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Using iMovie’s Trailer Templates for Business and Education

Lara and I have been experimenting with the concept of an entirely mobile production studio using our iPhones and iPad. So, when we went to The Diefenbunker - Canada’s Cold War Museum, the other day, I decided to try out iMovie’s new movie trailer templates on my iPhone 4S.

Using iMovie’s Trailer Templates

Apple’s iMovie trailer templates are, in my opinion, AWESOME. They provide genres from romantic to scary flicks and within each template the pacing, transition, title effects, and music are all provided. This is great for people who are new to video because it teaches you how all the pieces of a video work together to form a specific emotion and effect. It does this by providing  a Storyboard view that shows you the number and length of video clips to use and even suggests the type of shot - wide, middle, close up, action, group, and/or landscape - to insert. Here is a screenshot of the Storyboard view on the iPad (screenshots from the iPhone are a little cramped)

iMovie Storyboard on iPad marked up

iMovie Storyboard on iPad marked up

Since the templates create the pacing for the video, you are limited to what you can add from the number of video clips, the length of each video clip, transitions, to the audio, unless of course if you render out your video and re-edit it. Knowing ahead of time which template you intend to use will save you a lot of shooting and editing time. As for me, when we went to the Diefenbunker, I wasn’t planning to use our visit as a test run for iMovie and that resulted in the making of the short video that much harder. My biggest hurdle was that we only took one clip of video, walking down the tunnel, and the rest of our visit was captured as photos. The iMovie trailer template that I used only allows you to use video clips. This meant that that I had to convert my pictures to videos before I could use them. I used a variety of photo and video apps to do this. They are all listed below.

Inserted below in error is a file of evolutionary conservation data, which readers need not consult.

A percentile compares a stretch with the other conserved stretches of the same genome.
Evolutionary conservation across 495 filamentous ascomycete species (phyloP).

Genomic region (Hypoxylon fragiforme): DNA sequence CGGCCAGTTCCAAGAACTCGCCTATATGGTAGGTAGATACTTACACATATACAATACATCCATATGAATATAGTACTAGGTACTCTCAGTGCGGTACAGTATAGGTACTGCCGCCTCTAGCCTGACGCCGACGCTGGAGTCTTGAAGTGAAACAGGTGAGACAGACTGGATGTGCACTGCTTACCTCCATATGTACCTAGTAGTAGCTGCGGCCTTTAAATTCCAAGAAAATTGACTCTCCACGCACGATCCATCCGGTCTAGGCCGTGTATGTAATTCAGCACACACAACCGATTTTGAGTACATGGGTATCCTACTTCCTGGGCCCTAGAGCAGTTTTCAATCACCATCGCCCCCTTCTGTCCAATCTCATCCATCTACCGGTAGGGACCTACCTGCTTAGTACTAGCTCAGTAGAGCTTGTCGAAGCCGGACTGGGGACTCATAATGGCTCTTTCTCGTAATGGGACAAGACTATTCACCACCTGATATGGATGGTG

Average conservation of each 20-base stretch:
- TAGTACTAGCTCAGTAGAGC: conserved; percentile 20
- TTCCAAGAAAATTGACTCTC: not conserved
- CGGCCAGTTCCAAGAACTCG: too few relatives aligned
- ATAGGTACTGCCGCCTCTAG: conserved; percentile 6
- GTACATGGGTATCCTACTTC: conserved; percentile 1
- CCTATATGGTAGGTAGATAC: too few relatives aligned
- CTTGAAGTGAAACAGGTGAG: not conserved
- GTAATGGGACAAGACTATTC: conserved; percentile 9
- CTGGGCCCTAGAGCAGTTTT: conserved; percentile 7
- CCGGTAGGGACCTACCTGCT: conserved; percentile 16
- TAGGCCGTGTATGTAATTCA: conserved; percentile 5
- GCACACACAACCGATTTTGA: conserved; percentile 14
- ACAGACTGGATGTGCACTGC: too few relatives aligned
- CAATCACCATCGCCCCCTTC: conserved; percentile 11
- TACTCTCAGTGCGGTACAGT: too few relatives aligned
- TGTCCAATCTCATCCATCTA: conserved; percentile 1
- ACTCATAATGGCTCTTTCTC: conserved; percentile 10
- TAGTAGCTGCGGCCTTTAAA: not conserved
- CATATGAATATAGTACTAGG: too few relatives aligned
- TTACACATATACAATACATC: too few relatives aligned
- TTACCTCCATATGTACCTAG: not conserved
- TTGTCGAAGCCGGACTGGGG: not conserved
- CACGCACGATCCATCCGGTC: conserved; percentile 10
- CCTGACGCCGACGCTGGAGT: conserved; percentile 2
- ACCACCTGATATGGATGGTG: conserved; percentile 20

Editing on the iPhone



The edit took me a few hours for a few reasons. I wanted to do it all on my iPhone,  I didn’t know the requirements for the template ahead of time, I added effects to my photos and then had to turn them into video clips, the workspace on the iPhone for video editing is pretty limited, and I had no idea what story I wanted to tell. As for the last point, that’s what I get for not listening to Lara’s advice to have a strategy before I make a video. For me, editing on the iPhone is somewhat tedious and time consuming, especially when compared to editing video on my desktop.

All that said, what I love about editing on the iPhone is that “I’m editing on my mobile phone!” Come on, that has to give me some Geek Cred. Seriously though, I believe that editing on mobile devices will soon advance enough to make up a certain portion of the videomaking industry. Getting in on the ground floor and honing one’s mobile video production skills, in my opinion, is good training. We are already using our mobile video production experience for some clients at their events. The ability to be truly mobile meant that I didn’t have to sit at my desk to complete the project. I was literally editing while having a coffee at a local cafe, while walking around in our living room , while reclining on the couch, and sitting at the kitchen table. Limiting my colour palette of video tools meant that I had to get a lot more creative in order to achieve the desired result.  I look forward to creating more mobile productions and editing on the iPad!

For Business and Education

A movie trailer type of video is a great tool for businesses and nonprofits to promote specific events, exhibits, and campaigns. Of course, you will need other sales and education assets to support your video, but you should be doing that anyway for all your videos.

The iMovie trailer templates are so easy to use that beginners can start editing video right away. The Storyboard view for each template is excellent. Not only is it intuitive enough to get you started editing it also provides a great way to learn about video pacing, different video shots, transitions, and storytelling. This type of knowledge will certainly help aspiring videomakers take the next step of creating effective videos outside of iMovie’s trailer templates.

Apps used:

Photo apps:

Video Effects apps:

Video editing apps:

I would love to see any videos you have created or favorited that were shot and edited on a mobile device, so please share. Until my next post, happy shooting and editing!